The Grand Canyon is an awe-inspiring place that offers much more than just a look at the mile-deep, ten-mile wide gorge of multi-coloured, multi-layered rock. It is a region of historical landmarks, native culture, an abundance of wildlife, and sightseeing opportunities that go far beyond a lookout point. It offers much in the way of excursions, activities, shopping, and dining.
Unfortunately; however, most travellers think of the canyon as something to look at for a few minutes, snap a few photos, and then be on their way. So it doesn’t dawn on them to do any advance research in order to make the most of the time spent there. As such, this is a destination that many travellers tend to squeeze between other destinations, such as a day trip worked into a Las Vegas vacation, or a brief stopover on the way to somewhere else. These scenarios give limited time and limited opportunity to truly experience the canyon and it leaves travellers feeling as though they ‘missed out’ when they discover some of the things they could have seen and done. And that’s exactly why ‘vacationing’ in the area is far more conducive to actually seeing and experiencing the Grand Canyon.
The first thing to do is to ascertain which part (or parts) of the canyon you most desire to see. Most tourists are unaware of the different entry points and views. Tourists can visit the North, South, East or West rim, all of which offer different vistas, unique landmarks, and varying excursion options.
The North Rim
The North Rim is the most difficult to access and is closed throughout the winter months so this is the least popular for tourists. If you’re visiting the canyon for the first time, this probably is not your best option. However, travellers that make it there during the May 15th to Oct 15th season are assured of gorgeous views along with access to the Grand Canyon Lodge, which was built in 1927. The area offers scenic drives, mule rides, ranger programs, hiking trails, helicopter and ATV tours, and several campgrounds for visitors desiring a woodsy experience.
Tourists can check out the Yavapai Geology Museum located in the former Yavapai Observation Station. Exhibits in the museum, including a topographic model, depict the deposition of the rock layers and the natural carving of the Grand Canyon due to the rise of the Colorado River.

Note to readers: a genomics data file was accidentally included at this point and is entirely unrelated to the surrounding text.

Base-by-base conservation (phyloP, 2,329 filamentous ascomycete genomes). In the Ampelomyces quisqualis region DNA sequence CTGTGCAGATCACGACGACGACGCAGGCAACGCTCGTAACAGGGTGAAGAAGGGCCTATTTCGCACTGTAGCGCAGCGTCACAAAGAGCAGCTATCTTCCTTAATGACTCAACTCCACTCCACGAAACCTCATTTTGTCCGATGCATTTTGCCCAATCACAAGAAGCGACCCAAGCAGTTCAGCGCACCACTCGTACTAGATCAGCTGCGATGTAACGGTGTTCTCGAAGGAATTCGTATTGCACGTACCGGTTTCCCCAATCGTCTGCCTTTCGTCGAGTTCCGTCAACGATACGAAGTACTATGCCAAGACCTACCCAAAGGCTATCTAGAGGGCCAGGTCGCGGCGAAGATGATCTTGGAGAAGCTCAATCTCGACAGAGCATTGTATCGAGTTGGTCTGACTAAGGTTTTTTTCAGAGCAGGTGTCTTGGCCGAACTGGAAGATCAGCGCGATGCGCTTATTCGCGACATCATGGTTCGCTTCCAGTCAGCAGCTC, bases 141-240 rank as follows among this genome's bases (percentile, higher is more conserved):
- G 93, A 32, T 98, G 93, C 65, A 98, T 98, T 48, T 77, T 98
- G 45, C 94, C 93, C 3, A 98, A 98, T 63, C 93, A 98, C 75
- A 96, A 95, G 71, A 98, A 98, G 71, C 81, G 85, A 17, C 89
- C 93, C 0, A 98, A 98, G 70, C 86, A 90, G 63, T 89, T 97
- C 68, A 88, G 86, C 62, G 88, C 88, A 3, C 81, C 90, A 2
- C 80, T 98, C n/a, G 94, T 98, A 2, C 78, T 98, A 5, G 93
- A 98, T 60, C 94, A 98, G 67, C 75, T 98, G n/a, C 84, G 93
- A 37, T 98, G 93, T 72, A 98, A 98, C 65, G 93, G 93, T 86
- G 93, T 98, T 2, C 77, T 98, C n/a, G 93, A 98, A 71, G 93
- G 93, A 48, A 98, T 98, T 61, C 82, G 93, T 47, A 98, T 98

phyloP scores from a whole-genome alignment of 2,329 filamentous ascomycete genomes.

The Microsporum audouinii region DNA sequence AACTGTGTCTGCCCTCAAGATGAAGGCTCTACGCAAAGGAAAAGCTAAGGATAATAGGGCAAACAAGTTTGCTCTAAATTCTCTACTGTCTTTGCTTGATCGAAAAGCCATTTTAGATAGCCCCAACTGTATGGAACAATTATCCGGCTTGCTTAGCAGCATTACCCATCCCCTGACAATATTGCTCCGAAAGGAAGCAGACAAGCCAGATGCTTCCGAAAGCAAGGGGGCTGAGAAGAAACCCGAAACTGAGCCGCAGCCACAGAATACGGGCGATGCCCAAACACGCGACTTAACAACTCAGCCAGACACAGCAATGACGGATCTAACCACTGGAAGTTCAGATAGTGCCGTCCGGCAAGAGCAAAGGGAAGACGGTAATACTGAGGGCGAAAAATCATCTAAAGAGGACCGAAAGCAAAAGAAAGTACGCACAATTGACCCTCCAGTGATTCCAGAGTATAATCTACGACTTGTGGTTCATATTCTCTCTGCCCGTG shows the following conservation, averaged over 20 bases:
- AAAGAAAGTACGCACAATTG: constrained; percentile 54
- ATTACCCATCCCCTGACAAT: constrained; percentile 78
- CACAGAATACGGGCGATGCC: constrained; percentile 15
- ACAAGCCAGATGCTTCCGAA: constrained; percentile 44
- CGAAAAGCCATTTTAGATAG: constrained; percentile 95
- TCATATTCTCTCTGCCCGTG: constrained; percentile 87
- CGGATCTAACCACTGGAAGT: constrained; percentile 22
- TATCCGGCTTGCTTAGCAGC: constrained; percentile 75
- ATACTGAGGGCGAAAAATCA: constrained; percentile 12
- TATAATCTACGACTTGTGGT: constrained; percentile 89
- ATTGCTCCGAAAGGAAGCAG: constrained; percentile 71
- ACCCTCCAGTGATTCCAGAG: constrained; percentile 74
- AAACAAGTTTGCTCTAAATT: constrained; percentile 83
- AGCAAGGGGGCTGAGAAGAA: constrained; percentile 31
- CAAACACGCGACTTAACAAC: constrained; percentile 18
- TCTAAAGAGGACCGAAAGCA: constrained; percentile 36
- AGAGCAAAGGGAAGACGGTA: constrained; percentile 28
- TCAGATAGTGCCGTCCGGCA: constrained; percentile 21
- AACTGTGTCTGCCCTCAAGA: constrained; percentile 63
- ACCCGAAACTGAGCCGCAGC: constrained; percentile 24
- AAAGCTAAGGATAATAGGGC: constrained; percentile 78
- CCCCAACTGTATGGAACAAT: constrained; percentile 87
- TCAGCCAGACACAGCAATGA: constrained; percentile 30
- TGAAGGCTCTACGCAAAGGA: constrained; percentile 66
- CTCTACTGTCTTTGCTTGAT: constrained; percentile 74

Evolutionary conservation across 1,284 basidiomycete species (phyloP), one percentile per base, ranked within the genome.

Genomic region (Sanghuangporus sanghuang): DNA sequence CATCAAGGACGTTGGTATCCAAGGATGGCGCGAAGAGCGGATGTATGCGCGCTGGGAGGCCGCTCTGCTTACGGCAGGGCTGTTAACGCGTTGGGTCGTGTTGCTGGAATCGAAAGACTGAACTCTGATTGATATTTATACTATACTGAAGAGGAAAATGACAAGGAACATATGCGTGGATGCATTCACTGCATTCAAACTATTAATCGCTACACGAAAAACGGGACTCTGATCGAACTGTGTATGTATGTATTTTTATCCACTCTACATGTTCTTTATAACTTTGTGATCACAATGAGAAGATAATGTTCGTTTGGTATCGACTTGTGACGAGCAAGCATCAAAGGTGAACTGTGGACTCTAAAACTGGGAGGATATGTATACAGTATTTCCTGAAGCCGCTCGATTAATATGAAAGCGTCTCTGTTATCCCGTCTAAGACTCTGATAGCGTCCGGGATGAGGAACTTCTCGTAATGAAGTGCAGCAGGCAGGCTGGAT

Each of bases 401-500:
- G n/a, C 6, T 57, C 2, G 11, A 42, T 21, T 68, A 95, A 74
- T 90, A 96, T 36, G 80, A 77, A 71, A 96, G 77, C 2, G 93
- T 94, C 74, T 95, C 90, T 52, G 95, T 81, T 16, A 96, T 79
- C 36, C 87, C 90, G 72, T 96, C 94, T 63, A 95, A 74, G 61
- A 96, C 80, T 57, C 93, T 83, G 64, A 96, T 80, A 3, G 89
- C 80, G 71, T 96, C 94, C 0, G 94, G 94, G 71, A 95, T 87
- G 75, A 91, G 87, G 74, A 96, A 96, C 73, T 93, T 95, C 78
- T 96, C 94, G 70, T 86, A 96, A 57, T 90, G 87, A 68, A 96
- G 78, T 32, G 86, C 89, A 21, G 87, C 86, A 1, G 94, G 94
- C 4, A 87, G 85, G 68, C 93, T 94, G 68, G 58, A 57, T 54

For more naturally formed wonders, visitors can take a tour of Monument Valley via an excursion company, or by undertaking the almost 4-hour drive to gaze upon Navajo land rich with heritage and stunning rock formations.
The South Rim
Ironically, the South Rim is located in the Northwest corner of Arizona and is proven to be the most popular tourist spot. It comes with reasonable drive times of 3.5 hours from Phoenix and approximately 4.5 from Las Vegas with the option of seeing Hoover Dam along the way. This region is accessible by car, plane or train, and offers the iconic wide-sweeping lookout with walking trails that branch off in either direction. Access is granted via Grand Canyon National Park with vehicle permits costing $30 no matter how many people are in the car.
The South Rim is open 24 hours a day, 365 days of the year including holidays, however, the Visitor Center and other relative facilities alter their hours between peak and off-peak season. A multitude of excursions and activities exist in this area, including scenic drives, bus tours, free and convenient shuttle buses, walking and hiking tours, plane and helicopter tours, and beloved mule rides. As well, there are white water rafting experiences and pontoon boat adventures on the Colorado River. A quick Google search will yield an abundance of tour companies that provide such excursions for varying time lengths and prices.